• Landslides:
  • A landslide or landslip is a mass movement of rocks, debris or top layer of soil down a slope which is aided by the action of gravity. Landslides can be triggered by an earthquake or other causes like volcanic eruption, changes in ground water table disturbance caused by human activities

Conclusion:

Earthquakes though a natural phenomenon have a huge impact on man and material as urbanization and globalization increases. The effects have impacts on flora, fauna and the global warming which can accelerate the climate change.

 

Topic:  Geographical features and their location-changes in critical geographical features (including water-bodies and ice-caps) and in flora and fauna and the effects of such changes.

2. What are the environmental issues in Antarctica? Discuss and present the global importance of it.(250 words)

Reference: Physical Geography by Savindra Singh

Why this question:

The question is about the global importance that Antarctica holds for us and the environmental issues concerning it.

Key demand of the question:

Explain the global importance that Antarctica holds for us and the environmental issues concerning it.

Directive:

DiscussThis is an all-encompassing directive – you have to debate on paper by going through the details of the issues concerned by examining each one of them. You have to give reasons for both for and against arguments.

Structure of the answer:

Introduction:

Briefly state key facts of Antarctica show the location using a diagram.

Body:

To start with, first quote the environmental concerns in detail –

Antarctica and its surrounding waters are under pressure from a variety of forces that are already transforming the area, scientists warn. The most immediate threats are regional warming, ocean acidification and loss of sea ice, all linked to global levels of carbon dioxide. Although isolated from other continents, Antarctica is connected to the rest of the world through oceanic and atmospheric circulations. Antarctica and the surrounding Southern Ocean are key drivers of Earth’s oceanic and atmospheric systems. The formation and circulation of Southern Ocean water masses provide a key link in the global ‘conveyor belt’ of ocean currents that controls climate by transporting heat and other properties.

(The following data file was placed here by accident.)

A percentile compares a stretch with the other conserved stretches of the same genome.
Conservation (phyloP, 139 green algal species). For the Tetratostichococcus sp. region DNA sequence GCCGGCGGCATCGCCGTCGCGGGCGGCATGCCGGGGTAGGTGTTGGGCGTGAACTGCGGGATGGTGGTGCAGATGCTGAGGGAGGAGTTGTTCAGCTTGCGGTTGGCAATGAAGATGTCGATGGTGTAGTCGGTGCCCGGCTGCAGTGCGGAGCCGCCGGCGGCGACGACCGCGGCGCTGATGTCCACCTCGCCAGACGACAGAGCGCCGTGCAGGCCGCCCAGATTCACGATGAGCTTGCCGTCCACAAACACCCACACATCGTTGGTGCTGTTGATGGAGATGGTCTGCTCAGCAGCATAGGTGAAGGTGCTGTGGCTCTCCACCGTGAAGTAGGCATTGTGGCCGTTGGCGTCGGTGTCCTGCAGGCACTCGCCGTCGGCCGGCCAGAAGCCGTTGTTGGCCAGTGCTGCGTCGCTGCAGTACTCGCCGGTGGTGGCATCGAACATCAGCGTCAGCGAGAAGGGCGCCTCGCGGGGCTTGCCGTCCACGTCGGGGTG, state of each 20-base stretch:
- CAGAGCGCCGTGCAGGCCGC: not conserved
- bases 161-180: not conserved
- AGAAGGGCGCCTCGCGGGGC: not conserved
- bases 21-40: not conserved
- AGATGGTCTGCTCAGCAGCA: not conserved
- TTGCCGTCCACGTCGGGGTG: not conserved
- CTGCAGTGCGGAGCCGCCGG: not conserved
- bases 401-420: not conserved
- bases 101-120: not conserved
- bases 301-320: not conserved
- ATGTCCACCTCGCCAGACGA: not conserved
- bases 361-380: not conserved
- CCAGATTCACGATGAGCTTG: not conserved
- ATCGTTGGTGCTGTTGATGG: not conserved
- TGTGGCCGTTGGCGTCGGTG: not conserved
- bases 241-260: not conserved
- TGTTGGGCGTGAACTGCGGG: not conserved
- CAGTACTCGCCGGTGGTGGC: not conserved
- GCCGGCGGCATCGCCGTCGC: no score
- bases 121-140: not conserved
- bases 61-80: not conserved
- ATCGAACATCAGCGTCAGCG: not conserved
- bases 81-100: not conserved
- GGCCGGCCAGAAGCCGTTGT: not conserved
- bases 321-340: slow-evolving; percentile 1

For our entire planet, atmospheric pressure, humidity, air temperatures and wind patterns are interconnected and greatly influenced by processes in the Southern Ocean.

Explain the human impact too.

Discuss the importance of it in detail.

Conclusion:

Conclude with the need to save Antarctica with sense of urgency.

Introduction:

Antarctica and its surrounding waters are under pressure from a variety of forces that are already transforming the area, scientists warn. A recent finding in research base in the Antarctic region has registered its highest-ever temperature on record, as the temperature soared over 20 degrees Celsius (°C), amid concerns over global warming that has caused an increase in the melting of ice sheets along the South Pole.

Body:

Environmental threats posed in Antarctica:

  • Climate change and Global warming:
    • The most immediate threats are regional warming, ocean acidification and loss of sea ice, all linked to global levels of carbon dioxide.
    • Human activity is at the root of this phenomenon. Specifically, since the industrial revolution, carbon dioxide and other greenhouse gas emissions have raised temperatures even higher in the poles.
    • Burning of fossil fuels has resulted in the build-up of greenhouse gases influencing the warming trend because they trap heat in the atmosphere.
    • Sea ice cover, crucial to the survival of virtually every animal that lives on and near the continent, already has been reduced by warming, according to a new study published in the July 2019 issue of the journal Science.
    • Deforestation, on the rise, across the globe, has a lot of negative effects like a rise in sea levels.
  • Fishing, both legal and illegal:
    • The world’s oceans are over-fished, the chances are that if investments into the kinds of boats and fishing gear needed for Antarctica are made, then it too will suffer this same fate.
    • Fishing for krill could be particularly significant as these are at the bottom of many Antarctic food chains. There are already illegal fishing boats that ignore current regulations.
  • Pollution:
    • CFC’s and other ozone depletors are responsible for the ozone hole that has appeared over Antarctica for over 30 years, chemicals produced thousands of miles away are found in Antarctic ice and in the bodies of wildlife.
    • Discarded equipment, chemicals and oil can degrade the landscape.
    • Fishing nets, plastic, lines, hooks etc. carried by the sea can result in great suffering or loss of life by birds, fish and marine mammals